Concerned Citizens Urge Switch from Coal

Guest Blog | October 11, 2008 | Press Releases

Douglasville, Ga. – In response to a proposal for a new coal-fired power plant, amidst rising energy and coal prices and a failing U.S. economy, a group of concerned customers today attended the Greystone Power Corporation annual meeting. EMC members demanded that the electric cooperative move away from investing in coal and instead shift money into smarter, clean energy sources that will secure energy rates and create new jobs.

The group, calling themselves West Georgians for Clean Energy, challenged Greystone’s decision to invest in a new coal plant in partnership with Power4Georgians LLC based on economic, public health and environmental concerns.

“With the economic crisis, ratepayers cannot afford to spend millions in a polluting coal plant,” said Ashley Simpson, a member of West Georgians for Clean Energy. “Right now coal is simply a poor investment that will drive our rates up. There are better options that Greystone Power should be investing in than coal.”

With a price tag of $2.1 billion and rising, the Washington County coal plant is a bad deal for Greystone cooperative’s customers. Experts expect the current price tag for the Washington County coal plant is vastly underestimated. While coal and coal plants are becoming increasingly expensive, the price of renewable energy, such as wind, has declined, and according to data from the federal government, now costs even less than coal in some cases. A study by researchers at Georgia Tech shows that Georgia has significant offshore wind resources just waiting to be tapped. Other solutions to energy needs, such as energy efficiency, are so inexpensive to implement, they can’t compare to coal-fired power plant expenses.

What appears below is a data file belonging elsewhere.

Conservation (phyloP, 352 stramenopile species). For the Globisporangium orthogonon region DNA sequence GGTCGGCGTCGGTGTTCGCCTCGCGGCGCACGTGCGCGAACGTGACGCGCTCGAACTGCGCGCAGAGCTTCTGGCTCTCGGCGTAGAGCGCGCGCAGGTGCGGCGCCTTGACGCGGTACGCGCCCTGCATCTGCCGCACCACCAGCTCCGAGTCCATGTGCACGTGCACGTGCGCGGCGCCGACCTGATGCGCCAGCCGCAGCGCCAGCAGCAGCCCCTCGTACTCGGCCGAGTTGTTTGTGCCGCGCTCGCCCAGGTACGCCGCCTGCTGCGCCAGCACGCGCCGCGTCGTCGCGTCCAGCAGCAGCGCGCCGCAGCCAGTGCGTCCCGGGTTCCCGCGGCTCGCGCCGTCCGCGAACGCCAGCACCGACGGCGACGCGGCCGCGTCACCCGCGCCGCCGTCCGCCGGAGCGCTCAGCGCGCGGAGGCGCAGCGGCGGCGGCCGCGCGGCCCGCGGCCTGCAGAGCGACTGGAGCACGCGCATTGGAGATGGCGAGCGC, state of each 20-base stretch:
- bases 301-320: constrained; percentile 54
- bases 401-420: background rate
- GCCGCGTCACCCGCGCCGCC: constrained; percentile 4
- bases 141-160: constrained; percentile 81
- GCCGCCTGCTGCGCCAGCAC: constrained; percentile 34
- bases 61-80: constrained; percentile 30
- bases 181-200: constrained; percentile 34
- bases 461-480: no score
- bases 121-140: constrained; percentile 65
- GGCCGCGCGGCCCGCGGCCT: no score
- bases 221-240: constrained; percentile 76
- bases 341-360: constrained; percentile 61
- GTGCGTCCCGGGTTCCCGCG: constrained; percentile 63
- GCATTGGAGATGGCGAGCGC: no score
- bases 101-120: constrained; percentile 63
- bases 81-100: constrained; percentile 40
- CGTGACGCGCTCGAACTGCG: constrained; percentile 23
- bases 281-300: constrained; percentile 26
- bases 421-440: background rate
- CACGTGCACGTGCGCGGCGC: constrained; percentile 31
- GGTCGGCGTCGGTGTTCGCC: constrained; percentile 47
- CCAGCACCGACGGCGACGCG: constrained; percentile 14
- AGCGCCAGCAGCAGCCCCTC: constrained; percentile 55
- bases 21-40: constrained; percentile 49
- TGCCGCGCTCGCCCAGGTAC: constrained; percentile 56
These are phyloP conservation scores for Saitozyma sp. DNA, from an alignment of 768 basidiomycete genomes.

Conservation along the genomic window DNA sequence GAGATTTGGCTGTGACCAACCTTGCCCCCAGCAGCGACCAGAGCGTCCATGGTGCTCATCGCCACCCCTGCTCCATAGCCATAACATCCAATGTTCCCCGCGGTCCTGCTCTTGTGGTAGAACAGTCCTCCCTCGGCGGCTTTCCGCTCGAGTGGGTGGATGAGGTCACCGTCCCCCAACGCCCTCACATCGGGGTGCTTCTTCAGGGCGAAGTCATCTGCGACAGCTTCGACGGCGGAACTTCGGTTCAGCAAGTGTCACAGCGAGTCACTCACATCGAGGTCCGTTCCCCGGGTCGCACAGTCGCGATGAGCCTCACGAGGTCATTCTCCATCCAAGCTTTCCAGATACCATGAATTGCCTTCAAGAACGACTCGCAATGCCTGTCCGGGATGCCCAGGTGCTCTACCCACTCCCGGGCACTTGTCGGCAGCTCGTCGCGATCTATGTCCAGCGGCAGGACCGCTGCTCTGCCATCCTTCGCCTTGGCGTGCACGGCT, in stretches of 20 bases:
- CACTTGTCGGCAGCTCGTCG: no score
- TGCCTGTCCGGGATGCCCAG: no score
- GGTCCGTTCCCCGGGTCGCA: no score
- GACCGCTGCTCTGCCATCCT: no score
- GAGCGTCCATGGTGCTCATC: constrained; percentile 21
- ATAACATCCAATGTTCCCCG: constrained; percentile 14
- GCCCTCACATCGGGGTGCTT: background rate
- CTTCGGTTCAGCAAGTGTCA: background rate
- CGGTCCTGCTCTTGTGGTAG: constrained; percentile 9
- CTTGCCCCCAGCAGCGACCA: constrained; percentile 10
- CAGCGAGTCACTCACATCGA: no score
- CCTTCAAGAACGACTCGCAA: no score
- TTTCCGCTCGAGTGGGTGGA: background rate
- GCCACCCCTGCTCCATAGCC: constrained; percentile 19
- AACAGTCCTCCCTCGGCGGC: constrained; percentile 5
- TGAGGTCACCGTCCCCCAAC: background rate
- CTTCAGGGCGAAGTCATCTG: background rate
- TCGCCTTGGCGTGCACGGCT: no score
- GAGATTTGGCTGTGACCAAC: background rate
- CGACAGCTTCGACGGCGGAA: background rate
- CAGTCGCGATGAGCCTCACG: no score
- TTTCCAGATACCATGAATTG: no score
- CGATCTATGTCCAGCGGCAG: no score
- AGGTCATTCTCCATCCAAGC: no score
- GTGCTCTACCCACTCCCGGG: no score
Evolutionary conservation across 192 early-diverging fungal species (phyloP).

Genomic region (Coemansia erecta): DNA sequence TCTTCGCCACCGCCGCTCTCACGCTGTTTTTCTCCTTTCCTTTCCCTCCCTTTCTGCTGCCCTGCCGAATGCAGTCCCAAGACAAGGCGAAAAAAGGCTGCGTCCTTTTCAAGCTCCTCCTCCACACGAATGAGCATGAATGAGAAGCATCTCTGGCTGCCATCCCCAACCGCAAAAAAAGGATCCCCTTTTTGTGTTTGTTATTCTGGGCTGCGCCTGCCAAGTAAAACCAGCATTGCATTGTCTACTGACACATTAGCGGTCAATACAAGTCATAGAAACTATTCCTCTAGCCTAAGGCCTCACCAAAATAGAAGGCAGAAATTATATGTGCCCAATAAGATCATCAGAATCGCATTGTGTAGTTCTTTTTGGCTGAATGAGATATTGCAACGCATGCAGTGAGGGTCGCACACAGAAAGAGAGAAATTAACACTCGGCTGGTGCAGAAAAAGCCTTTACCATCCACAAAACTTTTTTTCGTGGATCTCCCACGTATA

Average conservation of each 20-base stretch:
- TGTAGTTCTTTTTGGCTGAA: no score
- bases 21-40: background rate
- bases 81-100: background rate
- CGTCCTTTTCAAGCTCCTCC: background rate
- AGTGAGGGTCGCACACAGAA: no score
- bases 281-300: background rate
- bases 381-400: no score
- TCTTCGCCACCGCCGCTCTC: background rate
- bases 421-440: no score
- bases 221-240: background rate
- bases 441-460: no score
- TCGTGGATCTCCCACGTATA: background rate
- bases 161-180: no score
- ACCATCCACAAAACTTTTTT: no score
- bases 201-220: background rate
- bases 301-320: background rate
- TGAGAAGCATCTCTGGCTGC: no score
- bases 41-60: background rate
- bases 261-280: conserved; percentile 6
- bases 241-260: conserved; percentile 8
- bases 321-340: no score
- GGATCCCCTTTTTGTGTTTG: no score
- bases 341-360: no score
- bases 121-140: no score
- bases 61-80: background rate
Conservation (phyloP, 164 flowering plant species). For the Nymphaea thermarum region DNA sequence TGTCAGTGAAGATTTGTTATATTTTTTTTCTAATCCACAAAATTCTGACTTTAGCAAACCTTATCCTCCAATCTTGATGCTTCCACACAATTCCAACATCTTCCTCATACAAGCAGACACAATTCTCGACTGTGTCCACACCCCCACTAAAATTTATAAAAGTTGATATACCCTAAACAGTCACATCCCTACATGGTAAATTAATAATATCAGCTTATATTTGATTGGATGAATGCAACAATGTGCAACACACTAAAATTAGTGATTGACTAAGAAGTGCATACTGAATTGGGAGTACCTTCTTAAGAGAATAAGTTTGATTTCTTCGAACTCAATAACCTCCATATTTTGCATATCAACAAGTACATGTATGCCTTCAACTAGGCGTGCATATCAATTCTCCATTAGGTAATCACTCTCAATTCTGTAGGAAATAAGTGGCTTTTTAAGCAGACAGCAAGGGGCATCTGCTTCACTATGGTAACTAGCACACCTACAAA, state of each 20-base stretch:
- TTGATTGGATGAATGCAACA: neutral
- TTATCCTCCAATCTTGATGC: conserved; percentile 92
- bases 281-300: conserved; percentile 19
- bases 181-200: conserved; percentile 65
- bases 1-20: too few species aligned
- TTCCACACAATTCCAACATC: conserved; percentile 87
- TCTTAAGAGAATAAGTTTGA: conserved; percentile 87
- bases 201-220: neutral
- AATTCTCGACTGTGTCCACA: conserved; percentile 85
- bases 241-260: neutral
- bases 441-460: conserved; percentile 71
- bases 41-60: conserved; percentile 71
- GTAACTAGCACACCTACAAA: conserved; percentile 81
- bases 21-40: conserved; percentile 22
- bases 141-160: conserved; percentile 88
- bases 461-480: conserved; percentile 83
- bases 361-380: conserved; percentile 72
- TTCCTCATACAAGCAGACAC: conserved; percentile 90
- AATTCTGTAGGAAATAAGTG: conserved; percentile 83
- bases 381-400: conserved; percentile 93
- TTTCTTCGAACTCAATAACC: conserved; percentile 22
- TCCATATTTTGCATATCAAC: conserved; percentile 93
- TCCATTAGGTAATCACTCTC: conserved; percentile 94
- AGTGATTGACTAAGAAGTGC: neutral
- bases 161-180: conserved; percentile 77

“Transitioning to a clean energy economy benefits ratepayers, our economy, our health and our environment,” stated Lee Graham, a Greystone EMC citizen member. “It’s time we stop looking out for the coal industry’s interests and start looking out for our own.”

Transitioning to clean energy sources will not only secure energy rates, but also help protect public health. Building new coal plants will only worsen asthma-causing air pollution as well as toxic mercury pollution. Coal-fired power plants are the largest point sources of mercury pollution in the U.S., which is known to cause brain damage and other developmental problems in unborn children and infants. # # # Southern Alliance for Clean Energy is a nonprofit organization thatpromotes responsible energy choices that create global warmingsolutions and ensure clean, safe, and healthy communities throughoutthe Southeast.